There’s nothing quite as calm as a long, idyllic drive to see the leaves and fall foliage on a clear, cool day. However, while we have been discussing how to transition your car to be ready for fall we want to take some time to address fall driving hazards.
The first thing to remember about driving in the fall is that daylight hours are shorter because of Daylight Savings Time so many of your daily commutes will be in darkness so it’s important to double check that your lights are working correctly and that you drive with vigilance.
Next up, a big hazard during fall driving is your windows fogging up. When it’s cold outside and you jump in the car, the heat from your body and your breath elevate the moisture levels in the car causing the inside windows to fog up. When your windows fog up, turn on the defrosters (front and rear) and turn up the heat in all your windows before you start driving.
Another driving hazard is the falling leaves. While they’re beautiful, they can cause some hazards. Be aware that leaves could be covering a dip in the pavement or pothole. Also when leaves can be very dangerous when they’re wet. Make sure to be careful with hard acceleration, sudden turns and braking while driving through leaves because it can lead to skidding.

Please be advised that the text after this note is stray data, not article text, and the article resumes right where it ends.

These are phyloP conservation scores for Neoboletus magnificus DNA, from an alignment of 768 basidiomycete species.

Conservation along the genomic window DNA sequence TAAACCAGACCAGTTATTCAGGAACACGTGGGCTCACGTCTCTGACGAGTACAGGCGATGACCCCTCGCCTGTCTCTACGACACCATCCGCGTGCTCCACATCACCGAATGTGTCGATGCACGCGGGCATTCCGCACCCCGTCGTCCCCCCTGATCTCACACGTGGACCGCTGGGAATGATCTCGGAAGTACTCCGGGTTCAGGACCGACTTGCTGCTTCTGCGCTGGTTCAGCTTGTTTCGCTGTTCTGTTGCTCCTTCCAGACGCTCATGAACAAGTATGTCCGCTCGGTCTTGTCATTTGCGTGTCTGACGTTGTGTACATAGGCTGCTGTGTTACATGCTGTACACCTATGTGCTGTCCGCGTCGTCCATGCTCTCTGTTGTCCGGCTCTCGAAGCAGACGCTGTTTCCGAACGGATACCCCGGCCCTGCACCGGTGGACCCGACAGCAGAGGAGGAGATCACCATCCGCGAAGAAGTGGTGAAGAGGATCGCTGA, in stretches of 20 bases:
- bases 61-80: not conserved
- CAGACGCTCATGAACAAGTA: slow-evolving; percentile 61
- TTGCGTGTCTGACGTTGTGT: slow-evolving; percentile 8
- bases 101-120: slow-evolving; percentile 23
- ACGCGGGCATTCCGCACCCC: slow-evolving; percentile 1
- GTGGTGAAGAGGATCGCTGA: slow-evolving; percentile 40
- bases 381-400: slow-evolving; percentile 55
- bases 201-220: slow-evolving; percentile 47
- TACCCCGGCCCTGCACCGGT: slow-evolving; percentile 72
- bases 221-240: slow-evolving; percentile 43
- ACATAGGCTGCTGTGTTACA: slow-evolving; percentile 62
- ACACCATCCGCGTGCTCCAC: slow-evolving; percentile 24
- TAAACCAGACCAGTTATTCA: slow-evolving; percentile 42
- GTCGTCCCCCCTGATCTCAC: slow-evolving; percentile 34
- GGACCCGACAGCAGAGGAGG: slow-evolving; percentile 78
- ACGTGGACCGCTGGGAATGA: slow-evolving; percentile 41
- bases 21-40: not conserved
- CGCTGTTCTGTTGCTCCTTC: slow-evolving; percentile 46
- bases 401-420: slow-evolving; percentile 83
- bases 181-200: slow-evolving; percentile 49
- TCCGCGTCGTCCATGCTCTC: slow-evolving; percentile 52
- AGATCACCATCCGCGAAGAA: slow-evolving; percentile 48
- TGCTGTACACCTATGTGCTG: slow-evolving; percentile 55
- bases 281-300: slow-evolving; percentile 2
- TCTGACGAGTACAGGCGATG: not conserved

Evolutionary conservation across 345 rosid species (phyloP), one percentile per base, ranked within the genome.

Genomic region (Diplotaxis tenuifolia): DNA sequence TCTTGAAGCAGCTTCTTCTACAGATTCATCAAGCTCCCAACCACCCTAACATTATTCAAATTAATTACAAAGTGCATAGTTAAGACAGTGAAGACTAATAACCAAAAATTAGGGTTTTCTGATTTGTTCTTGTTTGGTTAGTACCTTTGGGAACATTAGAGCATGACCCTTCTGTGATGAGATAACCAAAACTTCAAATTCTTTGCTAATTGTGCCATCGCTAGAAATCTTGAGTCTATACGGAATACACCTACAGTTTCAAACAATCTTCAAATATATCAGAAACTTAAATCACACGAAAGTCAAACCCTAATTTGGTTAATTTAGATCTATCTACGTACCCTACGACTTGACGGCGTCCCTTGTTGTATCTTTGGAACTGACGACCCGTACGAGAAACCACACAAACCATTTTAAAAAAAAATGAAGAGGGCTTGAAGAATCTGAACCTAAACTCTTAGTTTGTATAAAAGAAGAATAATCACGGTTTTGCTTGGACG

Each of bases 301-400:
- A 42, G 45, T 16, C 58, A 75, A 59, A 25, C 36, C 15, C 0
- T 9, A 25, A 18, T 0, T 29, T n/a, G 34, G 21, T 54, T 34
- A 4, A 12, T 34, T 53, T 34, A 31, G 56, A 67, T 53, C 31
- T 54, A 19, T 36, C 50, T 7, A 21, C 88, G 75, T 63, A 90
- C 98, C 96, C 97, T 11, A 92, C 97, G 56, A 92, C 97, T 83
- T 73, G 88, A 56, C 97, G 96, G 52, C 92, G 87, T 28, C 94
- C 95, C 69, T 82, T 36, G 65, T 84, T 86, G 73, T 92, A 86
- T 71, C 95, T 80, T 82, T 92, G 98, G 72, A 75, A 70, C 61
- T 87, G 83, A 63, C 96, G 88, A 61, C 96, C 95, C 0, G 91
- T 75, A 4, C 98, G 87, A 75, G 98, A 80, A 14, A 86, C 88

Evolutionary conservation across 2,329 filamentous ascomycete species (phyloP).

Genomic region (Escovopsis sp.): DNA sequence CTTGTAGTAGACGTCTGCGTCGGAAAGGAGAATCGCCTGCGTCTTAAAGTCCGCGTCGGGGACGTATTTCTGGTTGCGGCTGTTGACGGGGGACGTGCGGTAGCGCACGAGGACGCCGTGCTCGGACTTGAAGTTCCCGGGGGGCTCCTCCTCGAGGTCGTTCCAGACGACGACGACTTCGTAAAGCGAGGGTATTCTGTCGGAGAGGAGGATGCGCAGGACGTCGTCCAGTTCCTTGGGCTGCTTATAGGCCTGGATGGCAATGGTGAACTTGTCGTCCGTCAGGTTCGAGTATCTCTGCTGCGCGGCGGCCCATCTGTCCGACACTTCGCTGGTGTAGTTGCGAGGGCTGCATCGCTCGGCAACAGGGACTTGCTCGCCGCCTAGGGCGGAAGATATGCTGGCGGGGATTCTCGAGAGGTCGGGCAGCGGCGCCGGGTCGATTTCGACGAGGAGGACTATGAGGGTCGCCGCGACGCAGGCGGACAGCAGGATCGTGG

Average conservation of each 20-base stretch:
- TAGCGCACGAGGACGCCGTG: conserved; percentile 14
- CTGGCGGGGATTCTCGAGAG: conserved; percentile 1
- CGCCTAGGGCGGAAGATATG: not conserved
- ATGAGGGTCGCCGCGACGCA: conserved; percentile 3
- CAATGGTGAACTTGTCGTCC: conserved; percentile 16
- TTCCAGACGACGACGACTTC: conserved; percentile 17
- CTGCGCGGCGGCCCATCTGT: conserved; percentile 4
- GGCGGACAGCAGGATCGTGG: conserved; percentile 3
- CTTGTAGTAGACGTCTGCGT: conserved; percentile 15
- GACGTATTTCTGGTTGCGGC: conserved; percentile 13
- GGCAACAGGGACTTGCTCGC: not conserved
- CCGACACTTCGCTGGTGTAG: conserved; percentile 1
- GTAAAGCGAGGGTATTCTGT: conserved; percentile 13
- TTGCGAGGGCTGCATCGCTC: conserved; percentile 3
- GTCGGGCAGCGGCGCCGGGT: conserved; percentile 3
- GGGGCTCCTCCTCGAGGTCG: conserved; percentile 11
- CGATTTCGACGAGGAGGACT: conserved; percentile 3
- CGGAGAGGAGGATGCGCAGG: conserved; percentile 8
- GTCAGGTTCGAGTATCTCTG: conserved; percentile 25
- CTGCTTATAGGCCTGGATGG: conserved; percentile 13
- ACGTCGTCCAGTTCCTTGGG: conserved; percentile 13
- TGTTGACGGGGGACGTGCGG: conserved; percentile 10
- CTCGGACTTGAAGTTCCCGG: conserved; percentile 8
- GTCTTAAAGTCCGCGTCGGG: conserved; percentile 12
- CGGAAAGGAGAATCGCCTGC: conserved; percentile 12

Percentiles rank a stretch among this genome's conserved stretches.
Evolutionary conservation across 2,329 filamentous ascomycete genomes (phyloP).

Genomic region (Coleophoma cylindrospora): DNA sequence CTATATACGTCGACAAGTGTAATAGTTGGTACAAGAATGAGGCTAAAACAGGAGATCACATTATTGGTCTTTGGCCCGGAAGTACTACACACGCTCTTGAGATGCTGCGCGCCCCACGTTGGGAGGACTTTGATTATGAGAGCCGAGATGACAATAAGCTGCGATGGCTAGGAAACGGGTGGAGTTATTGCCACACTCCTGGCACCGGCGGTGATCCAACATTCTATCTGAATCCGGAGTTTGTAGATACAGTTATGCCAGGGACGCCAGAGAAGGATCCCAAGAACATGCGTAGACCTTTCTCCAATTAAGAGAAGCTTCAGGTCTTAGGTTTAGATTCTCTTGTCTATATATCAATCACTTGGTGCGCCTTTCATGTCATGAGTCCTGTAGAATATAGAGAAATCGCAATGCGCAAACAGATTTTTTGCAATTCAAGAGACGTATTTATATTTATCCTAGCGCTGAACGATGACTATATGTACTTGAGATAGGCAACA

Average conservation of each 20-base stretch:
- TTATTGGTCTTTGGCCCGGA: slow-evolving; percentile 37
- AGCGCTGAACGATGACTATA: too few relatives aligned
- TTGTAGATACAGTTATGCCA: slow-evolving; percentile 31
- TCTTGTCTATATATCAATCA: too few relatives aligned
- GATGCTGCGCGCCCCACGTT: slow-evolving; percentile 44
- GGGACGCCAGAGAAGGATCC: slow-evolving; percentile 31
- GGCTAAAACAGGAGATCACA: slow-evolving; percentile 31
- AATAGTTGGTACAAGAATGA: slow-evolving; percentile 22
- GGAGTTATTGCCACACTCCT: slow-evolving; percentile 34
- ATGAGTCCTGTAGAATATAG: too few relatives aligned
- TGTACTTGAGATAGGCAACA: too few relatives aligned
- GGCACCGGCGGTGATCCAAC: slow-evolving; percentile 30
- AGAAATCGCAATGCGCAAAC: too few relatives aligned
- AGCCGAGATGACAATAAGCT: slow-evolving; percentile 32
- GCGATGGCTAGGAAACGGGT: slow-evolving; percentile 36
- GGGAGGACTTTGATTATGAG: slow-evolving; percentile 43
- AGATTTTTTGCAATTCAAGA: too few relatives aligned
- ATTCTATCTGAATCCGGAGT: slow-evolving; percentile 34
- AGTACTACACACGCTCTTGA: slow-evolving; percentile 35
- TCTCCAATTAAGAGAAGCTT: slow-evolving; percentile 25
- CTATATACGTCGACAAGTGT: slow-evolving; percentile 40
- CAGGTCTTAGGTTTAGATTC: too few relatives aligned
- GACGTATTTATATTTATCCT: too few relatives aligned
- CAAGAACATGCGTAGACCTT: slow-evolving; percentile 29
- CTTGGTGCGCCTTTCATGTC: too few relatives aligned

In late fall, frost becomes an enemy to cars. Frost accumulates on your windshields but also frost forms on the roadway, especially on blind corners. Be aware when you’re driving over bridges, down tree-lined streets or anywhere else shadows cross highways because frost could have accumulated.
Finally, because fall is a damp and wet season and there are many foggy days and nights. Fog can severely hinder your visibility. When driving through fog, set your headlight to low to give you more visibility on the road. Also, drive slow and be cautious of other drivers.
Safe driving practices are necessary throughout the year but fall brings some special concerns to be aware of so always use caution and your best judgment!